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Planets visible to the naked eye

  • Photo: Marc Jobin
    Planets visible to the naked eye

    Here's a look at the planets that will be observable with the naked eye in the coming days. Follow these guidelines to find out where and when to look for them.

    From November 14 to 28, 2022

    Mercury is too close to the Sun and is not currently visible. The tiny planet passed behind the Sun (superior conjunction) on November 8, and will reappear gradually in the evening sky over the month of December.

    Venus is too close to the Sun and is not visible presently; it will gradually reappear in the evening sky in December.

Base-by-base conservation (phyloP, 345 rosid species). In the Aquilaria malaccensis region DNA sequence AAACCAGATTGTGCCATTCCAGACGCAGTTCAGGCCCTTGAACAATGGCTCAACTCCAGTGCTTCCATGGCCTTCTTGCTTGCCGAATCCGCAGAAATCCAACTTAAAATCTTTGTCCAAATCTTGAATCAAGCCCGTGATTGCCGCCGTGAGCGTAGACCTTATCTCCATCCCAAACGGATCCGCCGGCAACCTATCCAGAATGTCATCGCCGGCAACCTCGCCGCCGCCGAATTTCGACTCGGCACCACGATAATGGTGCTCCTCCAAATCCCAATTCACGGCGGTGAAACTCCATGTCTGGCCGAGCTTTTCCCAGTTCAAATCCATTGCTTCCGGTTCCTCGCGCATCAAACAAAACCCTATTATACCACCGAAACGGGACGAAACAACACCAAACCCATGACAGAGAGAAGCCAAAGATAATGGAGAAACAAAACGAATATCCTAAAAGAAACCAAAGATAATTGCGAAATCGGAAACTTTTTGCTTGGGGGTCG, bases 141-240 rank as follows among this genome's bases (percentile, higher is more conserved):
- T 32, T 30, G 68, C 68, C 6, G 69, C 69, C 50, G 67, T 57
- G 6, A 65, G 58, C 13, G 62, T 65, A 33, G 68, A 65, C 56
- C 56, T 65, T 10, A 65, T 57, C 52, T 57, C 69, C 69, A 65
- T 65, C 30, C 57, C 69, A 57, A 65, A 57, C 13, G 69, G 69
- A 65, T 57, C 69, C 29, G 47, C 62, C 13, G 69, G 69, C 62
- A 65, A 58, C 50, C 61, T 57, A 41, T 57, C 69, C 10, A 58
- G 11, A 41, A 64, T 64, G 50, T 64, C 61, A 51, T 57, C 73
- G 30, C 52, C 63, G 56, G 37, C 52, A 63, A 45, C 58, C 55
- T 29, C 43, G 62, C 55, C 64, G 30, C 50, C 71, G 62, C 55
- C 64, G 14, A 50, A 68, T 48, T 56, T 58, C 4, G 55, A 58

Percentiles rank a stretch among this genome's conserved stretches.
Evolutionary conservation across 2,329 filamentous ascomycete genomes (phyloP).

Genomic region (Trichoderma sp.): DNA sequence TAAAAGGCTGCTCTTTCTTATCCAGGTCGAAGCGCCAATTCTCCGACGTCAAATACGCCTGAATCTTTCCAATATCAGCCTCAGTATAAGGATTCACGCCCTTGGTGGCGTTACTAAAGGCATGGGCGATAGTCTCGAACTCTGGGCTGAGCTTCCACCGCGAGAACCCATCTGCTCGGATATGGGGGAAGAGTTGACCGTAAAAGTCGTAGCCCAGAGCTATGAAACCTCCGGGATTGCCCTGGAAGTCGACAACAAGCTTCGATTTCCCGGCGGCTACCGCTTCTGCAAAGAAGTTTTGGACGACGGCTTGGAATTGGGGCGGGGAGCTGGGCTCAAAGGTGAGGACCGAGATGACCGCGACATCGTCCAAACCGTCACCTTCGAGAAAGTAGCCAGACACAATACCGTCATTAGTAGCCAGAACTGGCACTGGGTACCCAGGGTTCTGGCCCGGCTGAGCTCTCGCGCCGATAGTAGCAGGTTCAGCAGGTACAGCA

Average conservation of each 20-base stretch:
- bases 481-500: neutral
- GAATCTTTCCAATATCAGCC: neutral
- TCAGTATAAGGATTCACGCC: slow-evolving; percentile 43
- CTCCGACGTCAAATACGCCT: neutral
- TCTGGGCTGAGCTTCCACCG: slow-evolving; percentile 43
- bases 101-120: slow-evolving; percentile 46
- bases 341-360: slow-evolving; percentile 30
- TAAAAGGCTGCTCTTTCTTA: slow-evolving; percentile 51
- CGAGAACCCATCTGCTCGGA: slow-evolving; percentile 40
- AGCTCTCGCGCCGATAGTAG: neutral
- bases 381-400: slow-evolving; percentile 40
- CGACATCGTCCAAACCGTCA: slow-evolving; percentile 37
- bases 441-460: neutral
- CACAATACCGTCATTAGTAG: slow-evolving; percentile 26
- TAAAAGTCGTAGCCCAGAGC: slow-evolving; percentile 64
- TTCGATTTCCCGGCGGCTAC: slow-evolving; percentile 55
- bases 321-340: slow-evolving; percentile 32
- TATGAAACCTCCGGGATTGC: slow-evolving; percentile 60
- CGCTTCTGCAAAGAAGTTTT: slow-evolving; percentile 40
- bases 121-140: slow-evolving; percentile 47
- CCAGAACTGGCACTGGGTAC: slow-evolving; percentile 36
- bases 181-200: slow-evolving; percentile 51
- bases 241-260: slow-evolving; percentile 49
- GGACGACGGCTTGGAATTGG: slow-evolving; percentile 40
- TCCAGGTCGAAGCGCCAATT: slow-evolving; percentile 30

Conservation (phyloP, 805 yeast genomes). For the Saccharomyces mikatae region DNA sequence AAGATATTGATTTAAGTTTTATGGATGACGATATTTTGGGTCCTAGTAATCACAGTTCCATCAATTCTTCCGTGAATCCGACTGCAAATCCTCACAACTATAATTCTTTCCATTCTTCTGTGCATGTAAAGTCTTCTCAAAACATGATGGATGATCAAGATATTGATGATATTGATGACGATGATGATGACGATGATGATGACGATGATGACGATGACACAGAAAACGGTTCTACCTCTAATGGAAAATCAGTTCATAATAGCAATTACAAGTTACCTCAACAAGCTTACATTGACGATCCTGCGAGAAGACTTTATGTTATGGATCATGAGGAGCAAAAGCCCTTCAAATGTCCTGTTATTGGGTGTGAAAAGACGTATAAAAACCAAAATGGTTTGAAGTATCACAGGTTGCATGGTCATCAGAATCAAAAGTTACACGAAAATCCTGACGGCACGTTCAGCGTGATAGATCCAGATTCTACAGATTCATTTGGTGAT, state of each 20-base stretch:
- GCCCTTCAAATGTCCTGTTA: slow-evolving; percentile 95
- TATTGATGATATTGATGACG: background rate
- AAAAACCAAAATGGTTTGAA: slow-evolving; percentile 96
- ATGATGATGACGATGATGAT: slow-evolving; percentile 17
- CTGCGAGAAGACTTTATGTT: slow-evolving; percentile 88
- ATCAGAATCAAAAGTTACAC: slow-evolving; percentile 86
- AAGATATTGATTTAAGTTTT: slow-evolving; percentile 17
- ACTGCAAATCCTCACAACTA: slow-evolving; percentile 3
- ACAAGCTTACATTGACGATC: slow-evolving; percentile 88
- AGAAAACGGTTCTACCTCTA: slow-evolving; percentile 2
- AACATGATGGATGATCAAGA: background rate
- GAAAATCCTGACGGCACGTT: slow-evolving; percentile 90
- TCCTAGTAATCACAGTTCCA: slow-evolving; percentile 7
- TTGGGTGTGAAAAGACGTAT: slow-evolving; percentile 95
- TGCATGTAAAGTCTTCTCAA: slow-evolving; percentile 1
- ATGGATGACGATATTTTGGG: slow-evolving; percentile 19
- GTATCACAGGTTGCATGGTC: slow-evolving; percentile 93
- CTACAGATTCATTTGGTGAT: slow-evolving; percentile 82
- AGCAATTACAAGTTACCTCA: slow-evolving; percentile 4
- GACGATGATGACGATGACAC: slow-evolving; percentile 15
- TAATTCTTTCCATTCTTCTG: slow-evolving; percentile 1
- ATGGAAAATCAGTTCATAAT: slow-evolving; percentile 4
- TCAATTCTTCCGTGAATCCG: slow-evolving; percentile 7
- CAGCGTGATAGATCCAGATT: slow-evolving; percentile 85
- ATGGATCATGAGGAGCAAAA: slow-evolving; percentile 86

Mars emerges above the east-northeastern horizon around 5:30 p.m., culminates around 1 a.m., almost 70 degrees above the southern horizon, and stays visible all night long . During the night of December 7 to 8, a rare occultation of Mars by the Full Moon will occur. The Red Planet will disappear behind our satellite from 10:41 p.m. to 11:30 p.m.

    Jupiter appears during evening twilight above the east-southeast horizon, culminates around 8 p.m. some 40 degrees above the southern horizon and vanishes in the west around 1:30 a.m. During the night of December 1 to 2, the waxing gibbous Moon will pass at 2 ¼ degrees from the bright planet.

    Saturn appears at nightfall in the south and culminates not long after, around 5 p.m., just under 30 degrees high. The Ringed Planet vanishes under the  south-southwestern horizon around 10 p.m. On the evening of November 28, the crescent Moon will hang 6 degrees below Saturn.

    See also

    Monthly Sky

    The Pocket Planetarium

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